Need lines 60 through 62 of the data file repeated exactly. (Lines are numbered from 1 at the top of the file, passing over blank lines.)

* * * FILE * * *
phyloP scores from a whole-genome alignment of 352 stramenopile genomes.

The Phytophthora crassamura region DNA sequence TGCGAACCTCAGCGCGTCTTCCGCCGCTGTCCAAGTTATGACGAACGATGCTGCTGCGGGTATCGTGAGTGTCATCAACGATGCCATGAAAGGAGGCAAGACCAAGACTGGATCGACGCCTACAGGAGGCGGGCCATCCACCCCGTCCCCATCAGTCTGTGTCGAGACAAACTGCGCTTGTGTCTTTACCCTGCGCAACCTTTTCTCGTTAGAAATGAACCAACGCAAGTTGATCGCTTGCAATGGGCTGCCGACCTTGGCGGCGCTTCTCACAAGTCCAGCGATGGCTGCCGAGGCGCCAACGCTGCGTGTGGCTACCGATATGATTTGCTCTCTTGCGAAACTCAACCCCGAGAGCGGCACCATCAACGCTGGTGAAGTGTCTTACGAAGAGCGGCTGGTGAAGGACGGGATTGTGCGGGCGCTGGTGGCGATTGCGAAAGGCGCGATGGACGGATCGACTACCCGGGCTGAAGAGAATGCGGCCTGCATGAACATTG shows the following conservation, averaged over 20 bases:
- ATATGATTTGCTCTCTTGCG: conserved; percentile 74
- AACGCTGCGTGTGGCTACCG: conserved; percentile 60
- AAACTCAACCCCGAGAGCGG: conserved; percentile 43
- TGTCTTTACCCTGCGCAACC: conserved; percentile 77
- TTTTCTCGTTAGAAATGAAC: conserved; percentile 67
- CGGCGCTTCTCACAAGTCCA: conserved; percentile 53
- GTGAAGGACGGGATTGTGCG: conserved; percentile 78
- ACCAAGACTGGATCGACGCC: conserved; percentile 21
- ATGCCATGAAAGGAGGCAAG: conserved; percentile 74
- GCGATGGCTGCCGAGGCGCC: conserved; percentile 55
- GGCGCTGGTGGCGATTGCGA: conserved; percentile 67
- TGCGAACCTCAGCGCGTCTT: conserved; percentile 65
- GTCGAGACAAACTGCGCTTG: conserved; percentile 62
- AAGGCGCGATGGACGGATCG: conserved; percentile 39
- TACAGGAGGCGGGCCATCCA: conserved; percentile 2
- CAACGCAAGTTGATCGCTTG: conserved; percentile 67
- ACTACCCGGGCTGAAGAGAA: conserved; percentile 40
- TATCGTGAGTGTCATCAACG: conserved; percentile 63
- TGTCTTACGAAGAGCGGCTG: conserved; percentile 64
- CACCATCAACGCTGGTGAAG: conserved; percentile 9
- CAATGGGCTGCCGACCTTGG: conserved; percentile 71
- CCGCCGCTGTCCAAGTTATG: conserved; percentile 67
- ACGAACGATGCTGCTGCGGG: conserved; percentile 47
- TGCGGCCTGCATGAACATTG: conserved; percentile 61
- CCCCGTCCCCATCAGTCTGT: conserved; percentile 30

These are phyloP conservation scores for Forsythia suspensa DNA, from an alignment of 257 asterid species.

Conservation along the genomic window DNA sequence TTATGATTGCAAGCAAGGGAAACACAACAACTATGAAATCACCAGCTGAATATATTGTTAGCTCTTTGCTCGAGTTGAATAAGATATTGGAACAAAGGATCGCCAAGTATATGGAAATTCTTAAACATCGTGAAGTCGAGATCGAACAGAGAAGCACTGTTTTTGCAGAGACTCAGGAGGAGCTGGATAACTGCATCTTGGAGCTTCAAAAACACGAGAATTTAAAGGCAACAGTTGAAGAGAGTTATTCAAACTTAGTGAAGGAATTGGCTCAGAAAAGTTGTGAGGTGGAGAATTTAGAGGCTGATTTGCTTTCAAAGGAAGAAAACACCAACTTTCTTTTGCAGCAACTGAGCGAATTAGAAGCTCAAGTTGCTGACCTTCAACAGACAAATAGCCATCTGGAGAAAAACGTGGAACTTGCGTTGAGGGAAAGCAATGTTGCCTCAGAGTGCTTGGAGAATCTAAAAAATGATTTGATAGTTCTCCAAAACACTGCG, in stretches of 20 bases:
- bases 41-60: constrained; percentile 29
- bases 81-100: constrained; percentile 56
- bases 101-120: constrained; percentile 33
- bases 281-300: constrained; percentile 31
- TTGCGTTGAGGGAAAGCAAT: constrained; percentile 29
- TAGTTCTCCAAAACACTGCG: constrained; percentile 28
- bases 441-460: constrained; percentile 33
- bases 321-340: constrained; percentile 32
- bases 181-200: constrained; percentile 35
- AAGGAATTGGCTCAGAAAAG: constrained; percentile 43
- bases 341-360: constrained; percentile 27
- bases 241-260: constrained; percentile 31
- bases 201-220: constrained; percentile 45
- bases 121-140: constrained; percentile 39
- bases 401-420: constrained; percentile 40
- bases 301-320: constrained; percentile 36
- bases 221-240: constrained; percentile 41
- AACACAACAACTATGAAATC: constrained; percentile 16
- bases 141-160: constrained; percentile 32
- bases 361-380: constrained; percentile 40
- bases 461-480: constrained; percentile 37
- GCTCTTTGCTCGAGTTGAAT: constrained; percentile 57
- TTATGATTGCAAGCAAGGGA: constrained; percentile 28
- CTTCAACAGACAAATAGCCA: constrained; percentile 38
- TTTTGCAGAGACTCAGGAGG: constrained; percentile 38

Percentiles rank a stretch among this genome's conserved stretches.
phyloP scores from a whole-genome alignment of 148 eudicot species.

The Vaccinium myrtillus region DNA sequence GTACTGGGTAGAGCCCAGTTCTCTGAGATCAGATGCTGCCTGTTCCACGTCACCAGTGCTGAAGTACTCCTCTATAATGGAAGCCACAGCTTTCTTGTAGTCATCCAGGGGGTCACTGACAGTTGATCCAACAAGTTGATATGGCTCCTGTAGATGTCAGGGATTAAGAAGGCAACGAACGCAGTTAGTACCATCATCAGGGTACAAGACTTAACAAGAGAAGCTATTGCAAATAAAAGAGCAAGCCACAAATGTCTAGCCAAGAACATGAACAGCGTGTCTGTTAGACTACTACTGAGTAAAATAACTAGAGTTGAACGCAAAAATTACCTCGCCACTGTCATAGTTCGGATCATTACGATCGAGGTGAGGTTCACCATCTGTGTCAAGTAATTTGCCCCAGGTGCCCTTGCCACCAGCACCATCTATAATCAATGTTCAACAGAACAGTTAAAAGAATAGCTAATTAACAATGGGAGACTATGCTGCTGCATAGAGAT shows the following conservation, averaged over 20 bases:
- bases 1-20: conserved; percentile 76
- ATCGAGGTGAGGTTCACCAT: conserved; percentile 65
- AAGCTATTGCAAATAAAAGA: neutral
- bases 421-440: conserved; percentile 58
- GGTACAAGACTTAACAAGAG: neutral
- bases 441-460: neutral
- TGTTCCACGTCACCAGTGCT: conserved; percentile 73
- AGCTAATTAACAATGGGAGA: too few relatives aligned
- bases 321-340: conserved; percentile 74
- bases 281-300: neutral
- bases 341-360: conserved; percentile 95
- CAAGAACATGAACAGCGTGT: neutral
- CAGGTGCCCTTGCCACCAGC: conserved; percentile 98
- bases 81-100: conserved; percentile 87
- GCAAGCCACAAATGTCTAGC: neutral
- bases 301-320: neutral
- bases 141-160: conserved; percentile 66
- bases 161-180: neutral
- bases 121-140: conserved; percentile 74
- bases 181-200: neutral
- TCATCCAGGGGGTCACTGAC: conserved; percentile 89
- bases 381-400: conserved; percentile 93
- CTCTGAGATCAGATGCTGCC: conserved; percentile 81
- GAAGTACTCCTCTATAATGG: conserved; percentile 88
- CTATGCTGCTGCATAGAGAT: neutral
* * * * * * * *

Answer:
- AAGCTATTGCAAATAAAAGA: neutral
- bases 421-440: conserved; percentile 58
- GGTACAAGACTTAACAAGAG: neutral